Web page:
[Reviewed by Peter Marks]
They have discovered something, our intrepid duo. A place where the world has ended, where humanity walk on a razor edge between existence and extinction; where the conceits of orthodoxy have become the ultimate expression of power. The remnants of civilization cannot explain anything, no control remains; vestiges of the previous age which mankind thoroughly put an end to only serve now to prey upon the few left who cannot understand what has happened. In this place, two opposing camps have arisen to deliver their own version of what the truth now is. The leading faction is who this album provides a soundtrack for and they are a loving bunch… The Servants of Wrath.
This lot deify the one who began what would lay waste to the planet, a man to focus their own love of nihilism through. There’s just one problem, no one knows what he looks like or where he resides. A quest is therefore undertaken to find the object of their worship in order to capture an image of him, the goal being to prove his existence to any who disbelieve. All throughout the journey the vast scope of destruction which this god of theirs has wrought comes into plain, painful view. The annihilation has been thorough although there are some notable escapees. The diabolical artificial intelligence of the Big C eclipses everything else our pilgrims encounter as its now been reduced to consuming human beings in order to survive.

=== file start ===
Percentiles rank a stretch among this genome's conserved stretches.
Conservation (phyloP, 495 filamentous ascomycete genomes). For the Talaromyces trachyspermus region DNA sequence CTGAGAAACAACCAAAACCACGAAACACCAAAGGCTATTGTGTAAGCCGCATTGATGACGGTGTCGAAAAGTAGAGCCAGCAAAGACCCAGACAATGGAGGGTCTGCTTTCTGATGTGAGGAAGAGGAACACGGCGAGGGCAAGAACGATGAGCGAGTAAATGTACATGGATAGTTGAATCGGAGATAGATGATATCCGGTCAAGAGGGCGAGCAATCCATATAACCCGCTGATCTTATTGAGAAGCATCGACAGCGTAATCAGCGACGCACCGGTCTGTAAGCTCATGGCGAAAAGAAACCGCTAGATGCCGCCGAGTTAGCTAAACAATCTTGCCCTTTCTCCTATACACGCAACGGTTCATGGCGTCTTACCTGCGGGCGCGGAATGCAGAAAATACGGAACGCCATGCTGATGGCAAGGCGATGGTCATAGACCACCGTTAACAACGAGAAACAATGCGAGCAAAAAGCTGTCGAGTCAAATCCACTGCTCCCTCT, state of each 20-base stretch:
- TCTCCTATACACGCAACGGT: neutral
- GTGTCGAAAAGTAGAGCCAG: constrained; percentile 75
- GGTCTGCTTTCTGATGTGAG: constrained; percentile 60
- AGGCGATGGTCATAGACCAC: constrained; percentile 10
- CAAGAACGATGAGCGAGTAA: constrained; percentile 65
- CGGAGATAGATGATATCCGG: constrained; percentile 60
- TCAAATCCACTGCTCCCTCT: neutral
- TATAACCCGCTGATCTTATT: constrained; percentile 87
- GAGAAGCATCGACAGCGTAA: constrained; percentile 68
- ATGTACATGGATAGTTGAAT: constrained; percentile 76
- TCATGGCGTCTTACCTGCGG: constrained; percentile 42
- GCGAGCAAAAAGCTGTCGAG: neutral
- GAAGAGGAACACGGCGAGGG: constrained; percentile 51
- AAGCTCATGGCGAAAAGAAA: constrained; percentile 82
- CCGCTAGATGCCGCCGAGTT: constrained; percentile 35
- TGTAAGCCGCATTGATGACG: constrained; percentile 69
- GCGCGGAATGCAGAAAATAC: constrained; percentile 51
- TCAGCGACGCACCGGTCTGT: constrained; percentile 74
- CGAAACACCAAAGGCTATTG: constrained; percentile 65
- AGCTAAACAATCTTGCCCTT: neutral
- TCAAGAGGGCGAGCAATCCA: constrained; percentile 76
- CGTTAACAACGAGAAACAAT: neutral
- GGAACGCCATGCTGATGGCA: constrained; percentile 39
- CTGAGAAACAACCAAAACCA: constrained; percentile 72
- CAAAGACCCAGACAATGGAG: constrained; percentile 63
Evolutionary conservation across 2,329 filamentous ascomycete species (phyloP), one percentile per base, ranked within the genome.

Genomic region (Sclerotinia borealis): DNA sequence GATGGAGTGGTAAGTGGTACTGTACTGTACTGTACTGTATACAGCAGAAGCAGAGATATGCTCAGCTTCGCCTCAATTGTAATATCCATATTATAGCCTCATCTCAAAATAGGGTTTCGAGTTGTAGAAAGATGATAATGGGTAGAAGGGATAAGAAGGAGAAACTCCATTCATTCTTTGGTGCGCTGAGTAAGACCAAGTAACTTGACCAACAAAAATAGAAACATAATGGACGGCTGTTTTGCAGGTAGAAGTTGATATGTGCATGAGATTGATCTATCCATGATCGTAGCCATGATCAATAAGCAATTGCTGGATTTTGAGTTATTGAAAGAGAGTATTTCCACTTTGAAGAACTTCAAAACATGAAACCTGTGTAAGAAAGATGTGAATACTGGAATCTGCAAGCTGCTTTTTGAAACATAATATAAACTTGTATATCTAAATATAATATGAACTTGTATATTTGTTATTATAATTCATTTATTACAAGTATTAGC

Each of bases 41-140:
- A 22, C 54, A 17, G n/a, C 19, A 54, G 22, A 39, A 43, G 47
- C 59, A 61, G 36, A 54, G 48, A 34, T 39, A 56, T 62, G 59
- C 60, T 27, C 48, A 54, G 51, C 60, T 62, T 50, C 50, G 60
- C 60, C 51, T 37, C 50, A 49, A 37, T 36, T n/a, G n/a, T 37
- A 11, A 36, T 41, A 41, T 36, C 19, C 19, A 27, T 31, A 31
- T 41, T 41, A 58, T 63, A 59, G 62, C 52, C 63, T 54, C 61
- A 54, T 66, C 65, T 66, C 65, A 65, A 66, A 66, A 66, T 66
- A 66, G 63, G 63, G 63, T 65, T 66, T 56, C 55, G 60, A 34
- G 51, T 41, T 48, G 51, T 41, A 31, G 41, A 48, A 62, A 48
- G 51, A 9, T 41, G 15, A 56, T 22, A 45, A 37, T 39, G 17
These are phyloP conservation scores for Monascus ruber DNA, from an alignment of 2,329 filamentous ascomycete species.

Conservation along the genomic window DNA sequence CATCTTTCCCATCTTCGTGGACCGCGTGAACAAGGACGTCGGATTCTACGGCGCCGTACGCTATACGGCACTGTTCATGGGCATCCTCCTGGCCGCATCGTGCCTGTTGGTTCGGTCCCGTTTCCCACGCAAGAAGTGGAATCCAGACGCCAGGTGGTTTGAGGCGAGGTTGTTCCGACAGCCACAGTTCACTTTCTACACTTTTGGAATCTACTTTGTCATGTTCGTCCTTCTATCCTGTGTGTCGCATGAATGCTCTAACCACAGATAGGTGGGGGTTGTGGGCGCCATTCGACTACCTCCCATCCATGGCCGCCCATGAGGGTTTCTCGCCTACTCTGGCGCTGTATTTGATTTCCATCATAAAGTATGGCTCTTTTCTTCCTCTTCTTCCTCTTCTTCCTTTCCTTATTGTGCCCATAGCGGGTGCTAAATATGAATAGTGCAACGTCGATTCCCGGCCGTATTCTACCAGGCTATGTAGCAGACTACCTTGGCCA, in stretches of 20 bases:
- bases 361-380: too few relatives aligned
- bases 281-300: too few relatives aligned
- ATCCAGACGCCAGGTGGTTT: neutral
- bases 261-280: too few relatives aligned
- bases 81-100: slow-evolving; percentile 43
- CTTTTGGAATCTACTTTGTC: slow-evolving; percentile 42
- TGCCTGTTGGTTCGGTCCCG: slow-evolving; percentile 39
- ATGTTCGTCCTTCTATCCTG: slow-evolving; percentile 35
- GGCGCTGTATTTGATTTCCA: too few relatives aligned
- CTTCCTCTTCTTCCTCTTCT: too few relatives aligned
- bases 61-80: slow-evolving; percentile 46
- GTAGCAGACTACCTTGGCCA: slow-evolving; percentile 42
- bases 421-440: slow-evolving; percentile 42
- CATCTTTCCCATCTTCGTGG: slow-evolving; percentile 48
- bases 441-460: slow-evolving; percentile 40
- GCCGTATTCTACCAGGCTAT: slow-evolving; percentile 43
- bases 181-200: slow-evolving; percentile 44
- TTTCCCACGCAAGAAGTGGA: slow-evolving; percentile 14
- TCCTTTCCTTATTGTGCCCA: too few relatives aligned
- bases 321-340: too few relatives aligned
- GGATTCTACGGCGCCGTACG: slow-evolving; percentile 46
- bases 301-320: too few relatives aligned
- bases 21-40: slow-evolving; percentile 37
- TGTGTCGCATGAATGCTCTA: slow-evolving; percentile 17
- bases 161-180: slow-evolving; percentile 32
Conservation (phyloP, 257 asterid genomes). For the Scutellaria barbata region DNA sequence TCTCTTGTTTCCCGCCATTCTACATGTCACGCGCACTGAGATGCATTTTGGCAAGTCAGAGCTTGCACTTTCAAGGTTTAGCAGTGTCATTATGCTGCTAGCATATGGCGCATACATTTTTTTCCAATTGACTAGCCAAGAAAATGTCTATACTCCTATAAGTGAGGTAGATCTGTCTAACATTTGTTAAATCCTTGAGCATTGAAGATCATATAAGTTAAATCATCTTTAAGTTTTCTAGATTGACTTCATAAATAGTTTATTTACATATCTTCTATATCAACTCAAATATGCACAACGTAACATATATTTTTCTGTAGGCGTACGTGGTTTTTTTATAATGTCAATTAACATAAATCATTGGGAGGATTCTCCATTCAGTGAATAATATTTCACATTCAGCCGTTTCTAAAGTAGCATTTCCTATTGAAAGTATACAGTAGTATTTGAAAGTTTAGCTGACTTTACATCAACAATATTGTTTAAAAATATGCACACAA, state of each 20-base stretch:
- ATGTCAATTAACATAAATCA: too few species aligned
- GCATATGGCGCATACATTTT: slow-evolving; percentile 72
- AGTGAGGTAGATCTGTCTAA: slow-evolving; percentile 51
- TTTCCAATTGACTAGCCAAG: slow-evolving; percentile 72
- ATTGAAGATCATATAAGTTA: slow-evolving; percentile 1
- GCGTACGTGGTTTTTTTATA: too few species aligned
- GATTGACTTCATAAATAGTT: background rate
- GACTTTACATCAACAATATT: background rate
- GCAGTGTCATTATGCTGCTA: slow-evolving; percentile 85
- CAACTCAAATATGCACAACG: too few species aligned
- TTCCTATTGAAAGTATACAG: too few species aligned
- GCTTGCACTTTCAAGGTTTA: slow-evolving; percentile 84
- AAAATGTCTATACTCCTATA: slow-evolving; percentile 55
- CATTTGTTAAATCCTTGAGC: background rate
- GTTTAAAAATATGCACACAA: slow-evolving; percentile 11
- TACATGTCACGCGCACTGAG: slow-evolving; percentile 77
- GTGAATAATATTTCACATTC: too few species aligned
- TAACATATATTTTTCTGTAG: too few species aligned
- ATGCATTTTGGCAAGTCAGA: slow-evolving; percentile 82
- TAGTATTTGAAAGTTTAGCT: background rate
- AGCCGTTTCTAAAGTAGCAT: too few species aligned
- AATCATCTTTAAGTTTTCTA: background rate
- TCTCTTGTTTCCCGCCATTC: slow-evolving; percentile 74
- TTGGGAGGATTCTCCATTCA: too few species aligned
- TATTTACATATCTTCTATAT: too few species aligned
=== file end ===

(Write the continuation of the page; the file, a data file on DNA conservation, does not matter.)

It is a land where life has little, if any, value. Armed with their formidable arsenal of equipment, Flint Glass and Collapsar depict the lonliness and barbaric hostility of the search for Lufteufel. This is the sort of post apocalyptic setting which only the continual threat of nuclear war could provide. In the late 1970s there wasn’t a whole lot of belief in the future, a kind of perpetual malaise had set in. On one side there was the East and on the other the West. Two opponents with an intractable doctrine of mutual mistrust and cold contempt. I remember the early 1980s where this book is set with even sharper clarity. 1982 would have been the perfect choice for the end, no one would have been surprised; those in charge certainly wanted it.
It is dark and terrifying what these gentlemen have composed, two long form pieces which go through several movements as though they are meant to coincide with actual chapters in the book. If a film ever is made of this, what I’m hearing here had better be what gets used for the score. Horrible though the outcome may be we have no one to blame but ourselves. The nature of faith and the foundations of belief were what Dick and Zelazny mainly addressed with “Deus Irae” and I have to commend those who composed this music for somehow staying true to that spirit. They don’t back down or give an inch! This is an epic symphony of droning decay, a litany for the ruins and a searing indictment of technology.
Man and his need to believe will be the undoing of us all.